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Please, big thinkers, tell us what the ash cloud means 4 May 2010

Posted by admin in Eyjafjöll, Iceland, volcano culture, volcanoes.
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When the Eyjafjallajökull ash cloud disruption was at its height and I was waiting for news of my own family members and friends who were stranded here and there across Europe, I remember thinking to myself, ‘I hope that somewhere the Big Thinkers are getting to work on this’.

Well, I needn’t have worried. The Edge Foundation, where complex and sophisticated minds are put in a room with each other in order to produce astonishingly smart ideas (which are then published on astonishingly long and ugly web pages) were on the case. Wired Magazine will tell you all about it: Big thinkers on what the ash cloud means.

The results can be read on the Edge’s ash cloud special event page. Among the notable contributions: Haim Harari, Alexandra ZukermanMartin Menzies and James O’Donnell are smart and interesting, Charles Simonyi and J. Doyne Farmer are sensible, Greg Paul and Alun Anderson* are doomy, Karl Sabbagh, Matthew Ritchie and James Croak are fatuous, Emanuel Derman is wrong, and Matt Ridley gets a special mention for his glib ignorance about the work of the Volcanic Ash Advisory Centres.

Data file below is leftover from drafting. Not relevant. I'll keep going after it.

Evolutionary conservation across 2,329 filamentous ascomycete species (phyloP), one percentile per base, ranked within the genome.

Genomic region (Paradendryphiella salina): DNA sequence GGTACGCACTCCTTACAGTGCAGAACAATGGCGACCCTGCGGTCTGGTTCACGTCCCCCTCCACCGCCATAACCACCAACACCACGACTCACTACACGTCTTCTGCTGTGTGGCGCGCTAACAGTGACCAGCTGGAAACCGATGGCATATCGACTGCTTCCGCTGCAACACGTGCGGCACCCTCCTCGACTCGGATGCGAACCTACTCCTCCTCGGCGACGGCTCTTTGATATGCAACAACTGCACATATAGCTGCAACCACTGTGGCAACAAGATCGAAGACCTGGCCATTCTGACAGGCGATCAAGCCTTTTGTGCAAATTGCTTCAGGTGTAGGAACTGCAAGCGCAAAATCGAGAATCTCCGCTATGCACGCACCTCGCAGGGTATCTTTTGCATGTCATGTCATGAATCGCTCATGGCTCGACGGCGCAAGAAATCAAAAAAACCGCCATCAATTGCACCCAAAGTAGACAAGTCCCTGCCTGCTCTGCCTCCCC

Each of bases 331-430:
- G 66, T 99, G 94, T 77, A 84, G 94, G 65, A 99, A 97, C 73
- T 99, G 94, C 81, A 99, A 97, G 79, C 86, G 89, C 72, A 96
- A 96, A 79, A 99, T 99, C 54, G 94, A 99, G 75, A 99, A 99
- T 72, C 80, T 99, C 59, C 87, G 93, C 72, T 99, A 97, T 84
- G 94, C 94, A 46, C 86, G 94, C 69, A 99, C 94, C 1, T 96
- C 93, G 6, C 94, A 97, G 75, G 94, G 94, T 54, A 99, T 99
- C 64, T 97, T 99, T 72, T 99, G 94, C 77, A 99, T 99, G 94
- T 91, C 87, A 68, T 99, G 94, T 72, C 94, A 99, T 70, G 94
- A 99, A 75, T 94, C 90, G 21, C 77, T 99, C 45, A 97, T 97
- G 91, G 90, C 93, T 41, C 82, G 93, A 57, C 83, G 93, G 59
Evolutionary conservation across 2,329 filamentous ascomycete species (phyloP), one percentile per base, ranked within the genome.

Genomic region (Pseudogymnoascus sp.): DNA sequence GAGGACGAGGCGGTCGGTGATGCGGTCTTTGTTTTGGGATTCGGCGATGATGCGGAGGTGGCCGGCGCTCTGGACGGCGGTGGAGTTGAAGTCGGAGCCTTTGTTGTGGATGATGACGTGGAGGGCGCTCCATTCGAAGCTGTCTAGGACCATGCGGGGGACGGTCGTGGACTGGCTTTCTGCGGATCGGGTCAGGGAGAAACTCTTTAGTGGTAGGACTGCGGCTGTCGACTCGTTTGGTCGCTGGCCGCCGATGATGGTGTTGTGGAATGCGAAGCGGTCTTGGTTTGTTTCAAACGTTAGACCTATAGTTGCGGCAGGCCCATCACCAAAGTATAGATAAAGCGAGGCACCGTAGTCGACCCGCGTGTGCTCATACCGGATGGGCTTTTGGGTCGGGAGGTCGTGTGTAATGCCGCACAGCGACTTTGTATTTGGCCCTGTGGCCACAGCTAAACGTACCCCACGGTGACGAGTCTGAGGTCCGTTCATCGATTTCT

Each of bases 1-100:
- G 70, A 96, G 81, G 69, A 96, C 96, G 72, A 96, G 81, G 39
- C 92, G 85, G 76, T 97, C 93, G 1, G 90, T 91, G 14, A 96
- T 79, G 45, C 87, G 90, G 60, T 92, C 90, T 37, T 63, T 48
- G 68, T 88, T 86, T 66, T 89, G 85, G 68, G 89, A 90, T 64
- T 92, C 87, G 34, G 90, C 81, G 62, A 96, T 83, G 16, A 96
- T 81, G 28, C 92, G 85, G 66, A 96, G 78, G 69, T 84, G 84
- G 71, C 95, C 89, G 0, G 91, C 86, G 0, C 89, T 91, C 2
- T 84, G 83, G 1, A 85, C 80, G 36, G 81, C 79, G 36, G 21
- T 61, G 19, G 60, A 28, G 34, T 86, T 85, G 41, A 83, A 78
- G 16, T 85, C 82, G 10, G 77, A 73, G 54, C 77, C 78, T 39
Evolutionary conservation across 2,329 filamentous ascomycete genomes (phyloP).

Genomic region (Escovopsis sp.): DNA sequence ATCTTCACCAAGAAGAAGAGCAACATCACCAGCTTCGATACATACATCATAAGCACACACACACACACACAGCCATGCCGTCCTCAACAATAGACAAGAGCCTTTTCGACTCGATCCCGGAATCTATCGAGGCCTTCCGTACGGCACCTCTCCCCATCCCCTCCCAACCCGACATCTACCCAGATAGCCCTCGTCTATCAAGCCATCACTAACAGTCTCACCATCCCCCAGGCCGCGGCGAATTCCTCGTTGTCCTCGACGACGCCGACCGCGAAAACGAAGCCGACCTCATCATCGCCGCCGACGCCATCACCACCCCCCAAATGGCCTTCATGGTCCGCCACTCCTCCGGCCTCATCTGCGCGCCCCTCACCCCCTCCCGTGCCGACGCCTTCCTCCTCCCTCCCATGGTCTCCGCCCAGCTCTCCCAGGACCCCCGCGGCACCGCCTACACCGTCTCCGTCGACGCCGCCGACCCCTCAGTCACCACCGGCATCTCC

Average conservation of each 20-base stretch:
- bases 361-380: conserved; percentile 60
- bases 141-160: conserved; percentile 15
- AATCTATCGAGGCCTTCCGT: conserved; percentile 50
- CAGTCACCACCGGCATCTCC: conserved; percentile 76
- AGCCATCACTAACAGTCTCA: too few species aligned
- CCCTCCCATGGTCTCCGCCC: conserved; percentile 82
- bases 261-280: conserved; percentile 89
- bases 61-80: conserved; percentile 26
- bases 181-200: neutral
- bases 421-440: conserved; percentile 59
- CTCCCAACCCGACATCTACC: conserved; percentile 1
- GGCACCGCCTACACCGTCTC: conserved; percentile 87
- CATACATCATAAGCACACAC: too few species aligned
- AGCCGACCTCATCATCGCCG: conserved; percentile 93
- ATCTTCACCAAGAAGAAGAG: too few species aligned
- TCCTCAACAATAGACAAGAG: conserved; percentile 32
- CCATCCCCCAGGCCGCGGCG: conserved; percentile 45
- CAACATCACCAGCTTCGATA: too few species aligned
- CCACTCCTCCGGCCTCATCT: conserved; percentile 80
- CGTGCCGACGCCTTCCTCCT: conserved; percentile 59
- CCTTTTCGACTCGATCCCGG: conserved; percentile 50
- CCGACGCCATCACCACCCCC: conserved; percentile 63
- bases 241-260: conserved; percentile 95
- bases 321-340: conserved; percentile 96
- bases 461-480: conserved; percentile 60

* Alun Anderson is very worried about Katla erupting. Although it isn’t that long ago that he was telling us ‘I wouldn’t mind a big volcanic eruption’.

For all our Eyjafjallajökull coverage: Eyjafjöll « The Volcanism Blog.

The Volcanism Blog

Comments

1. Craig - 4 May 2010

Question for you? Is it possible that Saturn’s rings are the result of a super volcanic explosion?

Does volcanic debris ever get into orbit?

2. admin - 4 May 2010

I don’t think so. A ‘super volcanic explosion’ is somewhat unlikely on gassy Saturn. If such an event happened elsewhere, it is difficult to see why the resulting debris would end up orbiting Saturn in the form of rings. In any case, the rings seem to be mainly ice, mixed with debris and dust from asteroids and comets.

As for the second question, I stand to be corrected but I don’t think there is any evidence of terrestrial volcanic material ever getting into orbit.


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